2017 Smart ED Loses 10 Miles Range Compared To Older Model: 58 Miles

1 month ago by Sebastian Blanco 65

Remember the whole 68 miles of electric range that the last generation Smart Fortwo ED got, according to the EPA? Well, say goodbye to ten of those miles, because the 2017 Smart Fortwo ED was just rated at 58 miles.

Smart Fortwo ED EPA Range chart

Smart Fortwo ED EPA Range chart

Unsurprisingly, Smart did not put out a press release about this decrease and the official Twitter feed is silent on the matter, and we learned about it from a reader comment on yesterday’s post about two-thirds of the Smart dealers in the U.S. closing or becoming service-only in the wake of the brand’s shift away from gas models and focusing on electric models only.

The EPA’s Fuel Economy website was updated recently and, despite the same stock photo used for the different model years (the 2017 version is indeed the updated electric Fortwo you see in the picture above), the newer electric vehicle does in fact lose about 15 percent of its range compared to the older version.

A quick look at Smart’s US website today also reflects the change to 58 miles.

The lithium-ion battery capacity has remained the same between the two versions, at 17.6-kWh, so it is likely weight and/or aero related. We’ve asked Daimler representatives about the reasons for this drop, but have not yet heard back. A year ago, there was talk that the new Smart Fortwo ED would get up to 85 miles of range and company materials even said 80 miles was expected, so something either changed or Daimler severely underestimated the impact of the “updates” it was making to the style and powertrain.

The last piece of the puzzle is a glimpse into the expanded fuel economy figures from the EPA website. There, we can see that the 2017 Smart Fortwo ED will have a city range of 63 miles and a highway rating of 51 miles. The interesting bit is the line below, where is says that the “combined range voluntarily lowered from 69 miles.” What this means, exactly, is something we hope the company will address when it responds to our questions.

Smart Fortwo ED Range Data

And as for a mildly ironic Tweet from the company, we offer this:

Source: EPA, hat tip to Brian R!

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65 responses to "2017 Smart ED Loses 10 Miles Range Compared To Older Model: 58 Miles"

  1. Texas FFE says:

    The MPGe actually increased so the drop in range is not related to loss in efficiency, as the author of this article suggests. And since the battery capacity appears to be the same as the previous model, the loss of range is most likely due to a reevaluation of the measuring method. The same thing happened to Ford a couple years ago making Ford reduce the rated range of all of its plug-ins.

    1. Sebastian Blanco says:

      Excellent point. Thanks for pointing that out.

    2. David S. says:

      The mention “combined range voluntarily lowered from 69 miles.” points to that also.

    3. cmg186 says:

      Yep. Happened to the 2017 i-MiEV as well. 62 –> 59 miles.

    4. Pushmi-Pullyu says:

      “The MPGe actually increased…”

      Or maybe what “actually” happened is that the EPA fiddled with the way it calculates the misleading, arbitrary, and near-useless MPGe metric.

      Seems very strange to me that people use the MPGe metric as if it’s a meaningful measure of an EV’s energy efficiency, when it’s the miles per kWh metric which gives the true measure of the car.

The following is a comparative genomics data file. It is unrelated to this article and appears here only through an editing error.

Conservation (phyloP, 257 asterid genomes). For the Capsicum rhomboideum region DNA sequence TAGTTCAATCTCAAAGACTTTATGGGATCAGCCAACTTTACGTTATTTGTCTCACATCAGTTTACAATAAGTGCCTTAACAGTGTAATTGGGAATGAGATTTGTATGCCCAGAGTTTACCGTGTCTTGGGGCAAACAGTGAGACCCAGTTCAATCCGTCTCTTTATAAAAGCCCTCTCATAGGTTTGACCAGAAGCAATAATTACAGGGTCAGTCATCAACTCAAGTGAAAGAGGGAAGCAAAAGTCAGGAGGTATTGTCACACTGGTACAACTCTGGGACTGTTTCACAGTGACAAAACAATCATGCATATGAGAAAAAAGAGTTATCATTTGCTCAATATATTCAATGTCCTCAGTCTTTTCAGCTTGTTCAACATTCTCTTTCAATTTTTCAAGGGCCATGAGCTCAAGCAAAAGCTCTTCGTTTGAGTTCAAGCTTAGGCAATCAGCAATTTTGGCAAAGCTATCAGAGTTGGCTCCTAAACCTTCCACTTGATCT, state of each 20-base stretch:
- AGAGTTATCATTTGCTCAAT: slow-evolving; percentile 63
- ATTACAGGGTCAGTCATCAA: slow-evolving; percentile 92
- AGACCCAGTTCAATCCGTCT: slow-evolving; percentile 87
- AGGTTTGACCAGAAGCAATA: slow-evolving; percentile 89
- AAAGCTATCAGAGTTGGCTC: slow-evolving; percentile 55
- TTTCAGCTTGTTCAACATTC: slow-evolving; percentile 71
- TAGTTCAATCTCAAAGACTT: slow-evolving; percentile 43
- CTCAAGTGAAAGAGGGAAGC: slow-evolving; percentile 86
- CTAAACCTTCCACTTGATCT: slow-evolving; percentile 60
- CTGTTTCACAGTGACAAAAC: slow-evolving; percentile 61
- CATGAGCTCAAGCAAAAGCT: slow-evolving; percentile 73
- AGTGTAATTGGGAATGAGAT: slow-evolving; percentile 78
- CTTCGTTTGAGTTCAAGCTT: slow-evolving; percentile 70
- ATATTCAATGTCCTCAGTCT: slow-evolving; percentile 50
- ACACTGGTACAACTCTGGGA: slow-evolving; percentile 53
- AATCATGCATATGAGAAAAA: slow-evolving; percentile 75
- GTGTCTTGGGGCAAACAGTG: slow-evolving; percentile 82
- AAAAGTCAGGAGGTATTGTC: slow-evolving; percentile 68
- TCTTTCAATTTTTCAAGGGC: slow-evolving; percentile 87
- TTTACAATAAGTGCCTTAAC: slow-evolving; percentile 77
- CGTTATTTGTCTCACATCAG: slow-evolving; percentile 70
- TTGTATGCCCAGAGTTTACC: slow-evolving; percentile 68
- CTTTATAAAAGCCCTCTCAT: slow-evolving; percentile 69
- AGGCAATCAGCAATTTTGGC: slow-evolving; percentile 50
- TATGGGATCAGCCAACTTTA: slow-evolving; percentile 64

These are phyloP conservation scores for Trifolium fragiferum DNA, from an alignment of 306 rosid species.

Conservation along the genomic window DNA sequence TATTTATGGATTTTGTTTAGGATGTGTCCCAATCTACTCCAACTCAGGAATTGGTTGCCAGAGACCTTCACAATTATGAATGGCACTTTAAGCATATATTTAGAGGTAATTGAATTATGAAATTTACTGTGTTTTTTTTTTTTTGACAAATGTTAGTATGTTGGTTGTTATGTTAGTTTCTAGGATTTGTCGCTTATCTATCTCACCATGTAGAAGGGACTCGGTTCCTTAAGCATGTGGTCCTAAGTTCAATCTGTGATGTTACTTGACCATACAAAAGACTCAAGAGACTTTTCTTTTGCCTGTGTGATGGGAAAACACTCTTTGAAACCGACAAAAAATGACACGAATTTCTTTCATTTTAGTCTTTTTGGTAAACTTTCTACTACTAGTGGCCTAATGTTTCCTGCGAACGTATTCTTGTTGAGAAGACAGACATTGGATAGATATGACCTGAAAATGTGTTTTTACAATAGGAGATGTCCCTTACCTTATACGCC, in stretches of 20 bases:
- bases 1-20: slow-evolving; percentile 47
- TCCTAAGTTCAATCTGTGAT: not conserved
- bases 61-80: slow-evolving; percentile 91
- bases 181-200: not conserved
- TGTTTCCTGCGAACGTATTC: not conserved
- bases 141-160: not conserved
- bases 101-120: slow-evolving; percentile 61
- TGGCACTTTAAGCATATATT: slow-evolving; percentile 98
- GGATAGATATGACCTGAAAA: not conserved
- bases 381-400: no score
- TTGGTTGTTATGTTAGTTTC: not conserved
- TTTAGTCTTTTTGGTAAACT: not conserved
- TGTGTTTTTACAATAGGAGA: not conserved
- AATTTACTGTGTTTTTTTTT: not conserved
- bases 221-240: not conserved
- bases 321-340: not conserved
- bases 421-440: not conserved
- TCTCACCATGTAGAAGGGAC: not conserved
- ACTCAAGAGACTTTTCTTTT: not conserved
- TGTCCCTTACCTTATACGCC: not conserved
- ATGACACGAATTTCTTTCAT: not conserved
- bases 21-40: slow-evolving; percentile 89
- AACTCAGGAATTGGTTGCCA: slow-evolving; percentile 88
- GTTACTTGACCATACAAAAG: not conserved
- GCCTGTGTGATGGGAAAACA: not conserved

1. Viking79 says:

        MPGe factors in charging losses, which is meaningful in total energy used. You can easily convert to watt hours per mile if you rather. 33.4/MPGe = kilowatt hours per mile. Ignoring charging losses is not useful in terms of vehicle efficiency.

        1. Texas FFE says:

          It’s also used in determining the CAFE numbers for a manufacturer. If a manufacturer sells one car with a 19 mpg rating and an EV with a 107 MPGe rating then the CAFE rating for the two cars is 63 mpg. I have also found the MPGe rating useful in comparing EVs but, since the MPGe numbers of Tesla models are relatively pretty bad, I can see why some Tesla enthusiasts would try to discredit the value of MPGe.

      2. unlucky says:

        It’s a very meaningful measure of how much energy you will have to put in to go a certain distance.

        That’s efficiency.

        The other figure you speak of is useful too, if you care about how far you can drive from an already full battery. But the problem with that measure is that rarely are we given the battery usable capacity figure which would make that number terribly useful.

        1. Omicron says:

          No, it is not. kWh per distance is a meaningful measure of how much energy you will have to put in to go a certain distance. MPGe is a fantasy figure with no relation to reality, which the EPA invented to make EVs look better than they are.

          Now, I’m as much of an EV fan as anyone else here, else I wouldn’t read the site. But we as EV advocates really, really need to stop using MPGe as an argument in our favor when comparing EVs to fossil fuel cars. Anyone with even a basic understanding of maths and cars can disassemble that number faster than you can say it out loud. And when they do, it makes us – the EV crowd – look like fools at best and frauds at worst.

          The one thing you can use it for is comparing pure battery EVs to one another… But even then it works tenuously at best, because – well, why are we converting to a measurement intended for fossil fuels when comparing pure battery EVs? It’s just a poor substitute for what kWh/distance does better. If it was up to me, I’d remove MPGe from usage completely. Less misunderstandings, more actual reality that way.

          1. Texas FFE says:

            MPGe is used in determining the CAFE mpg numbers of manufacturers. If they don’t use MPGe please explain how manufacturers should calculate their CAFE mpg numbers.